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​Living legend

by Jacinta Macheel Zens | .(JavaScript must be enabled to view this email address) | Arts | July 12th, 2017

At 94 years old, acclaimed regional printmaker Charles Beck continues to work on artworks every day. Although he has had to stop his daily printmaking practice and now lives in a nursing home, Beck has not been detoured from continuing to create art.

Instead of printmaking, Beck now uses acrylic paint and ink to create colorful images of nature that are inspired by his memories of places in Otter Tail County and the Red River Valley.

Before his stroke several years ago, Beck would routinely drive around the winding, hilly roads that crisscross throughout Otter Tail County. These back roads provide breathtaking views of the landscape around every bend, as anyone who has been to Otter Tail County can attest. Charles relies on his memories of those countless county highway drives for his creative inspiration.

Born in Fergus Falls in 1923, Beck knew early on that he wanted to be a professional artist. From a young age, Beck would spend innumerable hours drawing cowboys and Indians. This love of drawing is what led him to pursue his career in art.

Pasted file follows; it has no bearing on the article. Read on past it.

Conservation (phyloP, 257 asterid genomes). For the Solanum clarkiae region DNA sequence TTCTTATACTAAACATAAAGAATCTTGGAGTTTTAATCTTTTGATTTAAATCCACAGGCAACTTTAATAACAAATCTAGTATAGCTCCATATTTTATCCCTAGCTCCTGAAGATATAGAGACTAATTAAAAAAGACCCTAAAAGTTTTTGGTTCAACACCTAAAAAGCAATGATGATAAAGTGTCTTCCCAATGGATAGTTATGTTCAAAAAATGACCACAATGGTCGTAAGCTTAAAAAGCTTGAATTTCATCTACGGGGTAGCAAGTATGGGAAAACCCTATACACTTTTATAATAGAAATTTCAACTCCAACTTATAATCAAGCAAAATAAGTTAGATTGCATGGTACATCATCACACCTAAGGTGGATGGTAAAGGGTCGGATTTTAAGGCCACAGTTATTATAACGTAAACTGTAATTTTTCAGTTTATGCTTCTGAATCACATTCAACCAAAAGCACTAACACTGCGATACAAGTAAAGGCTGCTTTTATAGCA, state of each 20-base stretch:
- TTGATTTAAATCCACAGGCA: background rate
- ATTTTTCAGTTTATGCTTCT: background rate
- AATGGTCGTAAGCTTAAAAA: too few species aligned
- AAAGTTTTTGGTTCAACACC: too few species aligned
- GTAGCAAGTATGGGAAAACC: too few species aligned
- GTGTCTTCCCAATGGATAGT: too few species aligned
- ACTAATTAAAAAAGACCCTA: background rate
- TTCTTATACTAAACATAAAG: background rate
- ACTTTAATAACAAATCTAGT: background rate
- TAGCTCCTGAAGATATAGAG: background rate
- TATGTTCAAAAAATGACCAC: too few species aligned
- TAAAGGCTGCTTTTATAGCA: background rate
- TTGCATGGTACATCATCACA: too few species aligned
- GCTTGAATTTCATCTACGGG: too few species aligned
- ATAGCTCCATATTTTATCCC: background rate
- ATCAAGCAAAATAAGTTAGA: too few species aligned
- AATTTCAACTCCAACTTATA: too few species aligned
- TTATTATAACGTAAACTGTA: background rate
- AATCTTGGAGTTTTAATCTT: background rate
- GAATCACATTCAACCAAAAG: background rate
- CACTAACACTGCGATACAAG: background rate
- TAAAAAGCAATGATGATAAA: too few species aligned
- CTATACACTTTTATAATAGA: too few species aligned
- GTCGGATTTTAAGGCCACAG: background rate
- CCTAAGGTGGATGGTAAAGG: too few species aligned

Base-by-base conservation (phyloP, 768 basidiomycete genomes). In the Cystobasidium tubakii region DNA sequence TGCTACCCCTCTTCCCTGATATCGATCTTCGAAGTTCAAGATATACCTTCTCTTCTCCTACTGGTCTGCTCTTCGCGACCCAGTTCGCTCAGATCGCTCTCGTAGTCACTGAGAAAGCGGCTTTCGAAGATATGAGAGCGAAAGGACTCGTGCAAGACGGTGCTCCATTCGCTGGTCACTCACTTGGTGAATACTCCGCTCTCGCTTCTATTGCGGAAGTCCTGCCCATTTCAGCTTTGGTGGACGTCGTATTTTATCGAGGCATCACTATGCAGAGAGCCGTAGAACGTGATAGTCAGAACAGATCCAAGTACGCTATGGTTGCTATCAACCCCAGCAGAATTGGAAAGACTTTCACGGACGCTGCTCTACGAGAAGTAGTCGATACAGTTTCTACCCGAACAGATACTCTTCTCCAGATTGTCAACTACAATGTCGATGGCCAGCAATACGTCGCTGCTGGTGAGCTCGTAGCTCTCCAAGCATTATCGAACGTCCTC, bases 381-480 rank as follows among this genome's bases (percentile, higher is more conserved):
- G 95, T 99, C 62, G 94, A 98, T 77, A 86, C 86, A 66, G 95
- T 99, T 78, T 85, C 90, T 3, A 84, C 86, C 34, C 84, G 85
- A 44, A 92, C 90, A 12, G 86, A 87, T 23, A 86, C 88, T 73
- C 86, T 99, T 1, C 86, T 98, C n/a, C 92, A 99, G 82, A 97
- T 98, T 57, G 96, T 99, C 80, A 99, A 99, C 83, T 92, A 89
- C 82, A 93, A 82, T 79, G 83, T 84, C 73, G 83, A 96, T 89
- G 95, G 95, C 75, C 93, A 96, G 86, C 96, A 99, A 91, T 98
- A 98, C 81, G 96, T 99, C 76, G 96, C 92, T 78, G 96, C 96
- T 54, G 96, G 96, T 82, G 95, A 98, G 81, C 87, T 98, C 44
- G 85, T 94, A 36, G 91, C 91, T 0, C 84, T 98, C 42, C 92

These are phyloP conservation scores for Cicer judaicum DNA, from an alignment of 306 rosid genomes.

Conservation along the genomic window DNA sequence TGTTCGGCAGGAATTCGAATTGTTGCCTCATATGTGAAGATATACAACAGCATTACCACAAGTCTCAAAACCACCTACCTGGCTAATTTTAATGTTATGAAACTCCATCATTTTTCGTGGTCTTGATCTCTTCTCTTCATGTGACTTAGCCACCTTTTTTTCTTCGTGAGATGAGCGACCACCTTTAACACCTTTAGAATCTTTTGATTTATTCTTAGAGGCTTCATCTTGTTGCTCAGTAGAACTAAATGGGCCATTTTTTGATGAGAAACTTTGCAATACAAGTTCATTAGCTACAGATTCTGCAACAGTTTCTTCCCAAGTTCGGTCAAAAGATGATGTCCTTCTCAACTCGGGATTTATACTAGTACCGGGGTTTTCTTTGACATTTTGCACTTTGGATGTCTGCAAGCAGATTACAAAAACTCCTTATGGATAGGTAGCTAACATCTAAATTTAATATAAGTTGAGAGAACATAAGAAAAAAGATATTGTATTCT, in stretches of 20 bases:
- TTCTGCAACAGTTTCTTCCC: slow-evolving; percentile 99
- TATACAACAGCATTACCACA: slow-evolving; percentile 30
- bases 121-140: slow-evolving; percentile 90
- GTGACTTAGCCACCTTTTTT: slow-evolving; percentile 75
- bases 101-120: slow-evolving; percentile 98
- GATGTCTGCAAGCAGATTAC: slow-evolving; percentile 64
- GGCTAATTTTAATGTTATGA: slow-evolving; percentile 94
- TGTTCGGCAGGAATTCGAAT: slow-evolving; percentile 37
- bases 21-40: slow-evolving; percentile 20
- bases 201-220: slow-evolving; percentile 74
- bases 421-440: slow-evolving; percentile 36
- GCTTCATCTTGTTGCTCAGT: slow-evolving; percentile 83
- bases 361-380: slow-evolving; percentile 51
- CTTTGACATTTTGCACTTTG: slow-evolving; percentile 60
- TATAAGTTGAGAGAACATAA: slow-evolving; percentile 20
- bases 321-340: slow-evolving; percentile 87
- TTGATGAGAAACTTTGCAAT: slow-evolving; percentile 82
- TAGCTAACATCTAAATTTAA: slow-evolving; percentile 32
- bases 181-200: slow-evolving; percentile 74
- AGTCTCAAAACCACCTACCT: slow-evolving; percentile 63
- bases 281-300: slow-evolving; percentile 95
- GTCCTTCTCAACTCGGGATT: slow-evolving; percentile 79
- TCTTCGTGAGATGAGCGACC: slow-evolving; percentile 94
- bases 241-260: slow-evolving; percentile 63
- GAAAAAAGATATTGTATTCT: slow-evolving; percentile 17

After graduating from high school, Beck joined the Navy where he served as a fighter pilot in WWII. After the Navy, Beck took advantage of the GI bill and went to Concordia College, where he studied under American regionalist painter Cyrus Running. Running exposed Beck to the concepts and practices of the American Regional modern art movement, in which regional landscapes were used as subject matter for artworks. After his time at Concordia, Beck went to the University of Iowa where he received his MFA.

Unlike other artists of the era who flocked to New York to be part of the international art scene, Beck returned to Fergus Falls to continue his art practice there. He began work as sign painter upon returning home. Due to a lack of art gallery space in Fergus Falls, Beck would hang his fine art paintings on the walls of his sign painting studio to create a gallery of works for visitors to see.

After several years of experimenting with different styles of painting, Beck felt that he had reached a point where he could no longer evolve as a painter without further training. He then did postgraduate study at the University of Minnesota. There he worked with Post-Impressionist landscape painter Cameron Booth, surrealist illustrator and painter Walter Quirtand,and master printmaker Malcolm Myers.

It was at this time that Beck began to produce his first woodcut prints. He amalgamated all of the styles and techniques that he learned from all of his art teachers and began to produce the modern abstractionist prints that he is now widely known for.

Around this time Beck began work as a part-time art instructor at the Fergus Falls Community College (FFCC) where he worked for nearly 30 years. One of Beck’s legacies is his time at FFCC where he taught classes to regional artists such as painters Chuck Christianson and Scott Gundvaldson. The classes he taught ranged from art history to hand lettering.